China targets ‘wild imams’ in mass public sentencing

An Imam calls on Muslim Uighurs for their afternoon prayer with a home-made iron loudspeaker on the roof of the Kuqa Mosque, the second biggest mosque in Xinjiang Uighur Autonomous Region, August 20, 2012. REUTERS/Stringer

An Imam calls on Muslim Uighurs for their afternoon prayer with a home-made iron loudspeaker on the roof of the Kuqa Mosque, the second biggest mosque in Xinjiang Uighur Autonomous Region, August 20, 2012. REUTERS/Stringer

(Reuters)China has jailed almost two dozen people including “wild imams” who preach illegally in the western region of Xinjiang where the government says Islamists are waging a violent campaign for a separate state, Chinese media reported on Tuesday.

The 22 suspects were sentenced to prison terms ranging from five to 16 years at a mass public sentencing in Xinjiang on Monday, the state-controlled China News Service reported.

As well as the imams, or Muslim religious leaders, those sentenced included religious leaders who engaged in religious activities after being sacked, as well as those who broke the law while at their posts, it said.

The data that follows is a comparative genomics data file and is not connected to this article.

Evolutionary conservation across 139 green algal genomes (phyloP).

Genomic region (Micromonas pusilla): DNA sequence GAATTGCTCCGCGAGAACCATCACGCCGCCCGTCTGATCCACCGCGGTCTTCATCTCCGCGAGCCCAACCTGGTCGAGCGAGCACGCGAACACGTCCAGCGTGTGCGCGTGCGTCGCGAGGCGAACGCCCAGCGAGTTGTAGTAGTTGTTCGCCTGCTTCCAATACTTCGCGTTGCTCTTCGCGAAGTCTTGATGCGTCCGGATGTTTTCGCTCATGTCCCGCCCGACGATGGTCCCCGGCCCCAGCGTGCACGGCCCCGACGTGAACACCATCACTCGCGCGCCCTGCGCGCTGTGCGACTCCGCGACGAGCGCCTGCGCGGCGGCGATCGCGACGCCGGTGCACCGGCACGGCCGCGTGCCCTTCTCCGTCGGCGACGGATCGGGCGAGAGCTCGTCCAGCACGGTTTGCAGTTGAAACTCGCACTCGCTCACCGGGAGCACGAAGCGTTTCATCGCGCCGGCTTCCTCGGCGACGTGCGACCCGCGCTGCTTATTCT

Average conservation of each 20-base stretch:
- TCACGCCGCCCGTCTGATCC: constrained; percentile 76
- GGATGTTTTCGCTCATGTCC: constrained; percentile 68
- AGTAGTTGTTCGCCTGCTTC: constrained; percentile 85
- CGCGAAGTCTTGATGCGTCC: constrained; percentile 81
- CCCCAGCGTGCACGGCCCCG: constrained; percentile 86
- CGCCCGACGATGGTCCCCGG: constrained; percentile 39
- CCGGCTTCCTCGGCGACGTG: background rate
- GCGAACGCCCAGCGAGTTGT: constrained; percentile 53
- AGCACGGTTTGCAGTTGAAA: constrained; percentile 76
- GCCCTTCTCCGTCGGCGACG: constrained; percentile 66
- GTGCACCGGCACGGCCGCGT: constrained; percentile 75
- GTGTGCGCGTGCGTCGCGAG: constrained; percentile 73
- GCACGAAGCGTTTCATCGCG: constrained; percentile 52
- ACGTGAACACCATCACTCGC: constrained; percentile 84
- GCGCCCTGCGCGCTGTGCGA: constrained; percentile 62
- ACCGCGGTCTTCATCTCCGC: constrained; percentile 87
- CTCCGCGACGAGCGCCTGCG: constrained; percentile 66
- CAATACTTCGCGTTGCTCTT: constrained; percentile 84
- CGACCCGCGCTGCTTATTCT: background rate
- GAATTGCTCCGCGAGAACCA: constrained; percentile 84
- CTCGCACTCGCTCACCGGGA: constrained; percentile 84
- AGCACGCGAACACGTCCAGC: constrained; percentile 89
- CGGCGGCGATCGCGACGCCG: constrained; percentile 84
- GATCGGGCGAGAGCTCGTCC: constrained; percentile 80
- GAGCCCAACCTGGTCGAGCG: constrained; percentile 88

Others were accused of inciting ethnic hatred, using superstition to destroy the law, and picking quarrels and provoking trouble, it said.

Xinjiang is home to a mostly Muslim minority group known as Uighurs.

China has vowed to crack down on religious extremism, which it blames for a string of violent attacks this year in Xinjiang and elsewhere. Exiles and activists say Chinese controls on the religion and culture of the Uighur people is more a cause of the violence than well-organized militant groups.

 

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